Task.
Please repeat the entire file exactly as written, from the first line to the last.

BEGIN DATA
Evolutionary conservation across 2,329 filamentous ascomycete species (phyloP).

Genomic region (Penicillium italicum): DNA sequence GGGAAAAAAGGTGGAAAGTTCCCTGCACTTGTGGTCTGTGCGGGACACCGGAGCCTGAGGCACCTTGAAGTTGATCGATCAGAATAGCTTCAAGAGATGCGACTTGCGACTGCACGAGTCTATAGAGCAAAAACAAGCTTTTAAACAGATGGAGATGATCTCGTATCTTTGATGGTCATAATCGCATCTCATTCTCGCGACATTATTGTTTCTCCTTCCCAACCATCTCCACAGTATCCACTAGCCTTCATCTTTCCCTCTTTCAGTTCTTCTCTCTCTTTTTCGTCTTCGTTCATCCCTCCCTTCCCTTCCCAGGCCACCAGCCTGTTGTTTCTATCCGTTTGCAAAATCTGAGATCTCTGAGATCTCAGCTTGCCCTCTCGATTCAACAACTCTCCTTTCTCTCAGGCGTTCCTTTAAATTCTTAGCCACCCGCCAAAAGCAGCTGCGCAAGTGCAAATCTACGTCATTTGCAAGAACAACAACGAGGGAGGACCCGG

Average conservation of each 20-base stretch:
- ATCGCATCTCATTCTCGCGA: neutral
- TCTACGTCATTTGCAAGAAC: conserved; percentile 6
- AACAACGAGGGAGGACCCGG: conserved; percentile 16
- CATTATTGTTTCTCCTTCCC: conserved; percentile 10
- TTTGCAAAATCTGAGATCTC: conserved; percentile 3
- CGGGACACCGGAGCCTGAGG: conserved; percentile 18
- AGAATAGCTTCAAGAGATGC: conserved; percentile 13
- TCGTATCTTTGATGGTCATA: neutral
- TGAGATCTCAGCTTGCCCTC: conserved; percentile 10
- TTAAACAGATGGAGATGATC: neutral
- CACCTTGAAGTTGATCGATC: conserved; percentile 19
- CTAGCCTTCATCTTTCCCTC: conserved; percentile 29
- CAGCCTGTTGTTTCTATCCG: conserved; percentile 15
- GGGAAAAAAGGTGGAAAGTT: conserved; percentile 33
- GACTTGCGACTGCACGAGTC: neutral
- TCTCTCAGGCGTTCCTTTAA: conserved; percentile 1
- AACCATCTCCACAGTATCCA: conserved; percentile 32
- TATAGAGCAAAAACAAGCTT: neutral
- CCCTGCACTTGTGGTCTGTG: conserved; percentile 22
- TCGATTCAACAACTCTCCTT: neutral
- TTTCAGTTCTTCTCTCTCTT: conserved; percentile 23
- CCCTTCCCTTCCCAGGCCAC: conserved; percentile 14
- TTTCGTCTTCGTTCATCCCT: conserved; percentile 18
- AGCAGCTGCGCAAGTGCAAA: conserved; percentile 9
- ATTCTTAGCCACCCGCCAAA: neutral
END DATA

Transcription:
Evolutionary conservation across 2,329 filamentous ascomycete species (phyloP).

Genomic region (Penicillium italicum): DNA sequence GGGAAAAAAGGTGGAAAGTTCCCTGCACTTGTGGTCTGTGCGGGACACCGGAGCCTGAGGCACCTTGAAGTTGATCGATCAGAATAGCTTCAAGAGATGCGACTTGCGACTGCACGAGTCTATAGAGCAAAAACAAGCTTTTAAACAGATGGAGATGATCTCGTATCTTTGATGGTCATAATCGCATCTCATTCTCGCGACATTATTGTTTCTCCTTCCCAACCATCTCCACAGTATCCACTAGCCTTCATCTTTCCCTCTTTCAGTTCTTCTCTCTCTTTTTCGTCTTCGTTCATCCCTCCCTTCCCTTCCCAGGCCACCAGCCTGTTGTTTCTATCCGTTTGCAAAATCTGAGATCTCTGAGATCTCAGCTTGCCCTCTCGATTCAACAACTCTCCTTTCTCTCAGGCGTTCCTTTAAATTCTTAGCCACCCGCCAAAAGCAGCTGCGCAAGTGCAAATCTACGTCATTTGCAAGAACAACAACGAGGGAGGACCCGG

Average conservation of each 20-base stretch:
- ATCGCATCTCATTCTCGCGA: neutral
- TCTACGTCATTTGCAAGAAC: conserved; percentile 6
- AACAACGAGGGAGGACCCGG: conserved; percentile 16
- CATTATTGTTTCTCCTTCCC: conserved; percentile 10
- TTTGCAAAATCTGAGATCTC: conserved; percentile 3
- CGGGACACCGGAGCCTGAGG: conserved; percentile 18
- AGAATAGCTTCAAGAGATGC: conserved; percentile 13
- TCGTATCTTTGATGGTCATA: neutral
- TGAGATCTCAGCTTGCCCTC: conserved; percentile 10
- TTAAACAGATGGAGATGATC: neutral
- CACCTTGAAGTTGATCGATC: conserved; percentile 19
- CTAGCCTTCATCTTTCCCTC: conserved; percentile 29
- CAGCCTGTTGTTTCTATCCG: conserved; percentile 15
- GGGAAAAAAGGTGGAAAGTT: conserved; percentile 33
- GACTTGCGACTGCACGAGTC: neutral
- TCTCTCAGGCGTTCCTTTAA: conserved; percentile 1
- AACCATCTCCACAGTATCCA: conserved; percentile 32
- TATAGAGCAAAAACAAGCTT: neutral
- CCCTGCACTTGTGGTCTGTG: conserved; percentile 22
- TCGATTCAACAACTCTCCTT: neutral
- TTTCAGTTCTTCTCTCTCTT: conserved; percentile 23
- CCCTTCCCTTCCCAGGCCAC: conserved; percentile 14
- TTTCGTCTTCGTTCATCCCT: conserved; percentile 18
- AGCAGCTGCGCAAGTGCAAA: conserved; percentile 9
- ATTCTTAGCCACCCGCCAAA: neutral